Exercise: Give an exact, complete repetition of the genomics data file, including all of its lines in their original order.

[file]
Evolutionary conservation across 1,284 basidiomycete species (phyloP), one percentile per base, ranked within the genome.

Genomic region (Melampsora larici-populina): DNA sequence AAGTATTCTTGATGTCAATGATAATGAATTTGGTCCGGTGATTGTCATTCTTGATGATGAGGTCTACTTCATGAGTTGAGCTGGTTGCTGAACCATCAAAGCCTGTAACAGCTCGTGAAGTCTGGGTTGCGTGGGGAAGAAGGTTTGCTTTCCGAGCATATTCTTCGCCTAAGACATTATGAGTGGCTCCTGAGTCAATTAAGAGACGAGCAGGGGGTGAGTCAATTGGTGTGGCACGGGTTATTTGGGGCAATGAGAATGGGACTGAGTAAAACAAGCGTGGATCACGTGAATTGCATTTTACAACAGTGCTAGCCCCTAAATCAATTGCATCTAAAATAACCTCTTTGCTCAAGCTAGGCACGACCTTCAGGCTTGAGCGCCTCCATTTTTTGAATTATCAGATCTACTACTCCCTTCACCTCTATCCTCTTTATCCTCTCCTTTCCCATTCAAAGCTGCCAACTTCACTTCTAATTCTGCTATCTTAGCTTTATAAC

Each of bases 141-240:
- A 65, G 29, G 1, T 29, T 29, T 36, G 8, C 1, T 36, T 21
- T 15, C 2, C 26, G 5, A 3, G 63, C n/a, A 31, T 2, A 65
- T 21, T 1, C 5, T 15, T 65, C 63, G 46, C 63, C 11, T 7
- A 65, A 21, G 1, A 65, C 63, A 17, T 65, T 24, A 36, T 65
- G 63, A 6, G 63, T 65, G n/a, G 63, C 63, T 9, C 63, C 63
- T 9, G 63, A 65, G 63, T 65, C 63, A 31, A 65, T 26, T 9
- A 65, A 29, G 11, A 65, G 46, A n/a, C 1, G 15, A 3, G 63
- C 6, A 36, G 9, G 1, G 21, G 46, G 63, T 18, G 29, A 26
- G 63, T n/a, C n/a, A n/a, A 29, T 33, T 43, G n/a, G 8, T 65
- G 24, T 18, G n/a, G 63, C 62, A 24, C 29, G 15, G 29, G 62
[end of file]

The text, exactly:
Evolutionary conservation across 1,284 basidiomycete species (phyloP), one percentile per base, ranked within the genome.

Genomic region (Melampsora larici-populina): DNA sequence AAGTATTCTTGATGTCAATGATAATGAATTTGGTCCGGTGATTGTCATTCTTGATGATGAGGTCTACTTCATGAGTTGAGCTGGTTGCTGAACCATCAAAGCCTGTAACAGCTCGTGAAGTCTGGGTTGCGTGGGGAAGAAGGTTTGCTTTCCGAGCATATTCTTCGCCTAAGACATTATGAGTGGCTCCTGAGTCAATTAAGAGACGAGCAGGGGGTGAGTCAATTGGTGTGGCACGGGTTATTTGGGGCAATGAGAATGGGACTGAGTAAAACAAGCGTGGATCACGTGAATTGCATTTTACAACAGTGCTAGCCCCTAAATCAATTGCATCTAAAATAACCTCTTTGCTCAAGCTAGGCACGACCTTCAGGCTTGAGCGCCTCCATTTTTTGAATTATCAGATCTACTACTCCCTTCACCTCTATCCTCTTTATCCTCTCCTTTCCCATTCAAAGCTGCCAACTTCACTTCTAATTCTGCTATCTTAGCTTTATAAC

Each of bases 141-240:
- A 65, G 29, G 1, T 29, T 29, T 36, G 8, C 1, T 36, T 21
- T 15, C 2, C 26, G 5, A 3, G 63, C n/a, A 31, T 2, A 65
- T 21, T 1, C 5, T 15, T 65, C 63, G 46, C 63, C 11, T 7
- A 65, A 21, G 1, A 65, C 63, A 17, T 65, T 24, A 36, T 65
- G 63, A 6, G 63, T 65, G n/a, G 63, C 63, T 9, C 63, C 63
- T 9, G 63, A 65, G 63, T 65, C 63, A 31, A 65, T 26, T 9
- A 65, A 29, G 11, A 65, G 46, A n/a, C 1, G 15, A 3, G 63
- C 6, A 36, G 9, G 1, G 21, G 46, G 63, T 18, G 29, A 26
- G 63, T n/a, C n/a, A n/a, A 29, T 33, T 43, G n/a, G 8, T 65
- G 24, T 18, G n/a, G 63, C 62, A 24, C 29, G 15, G 29, G 62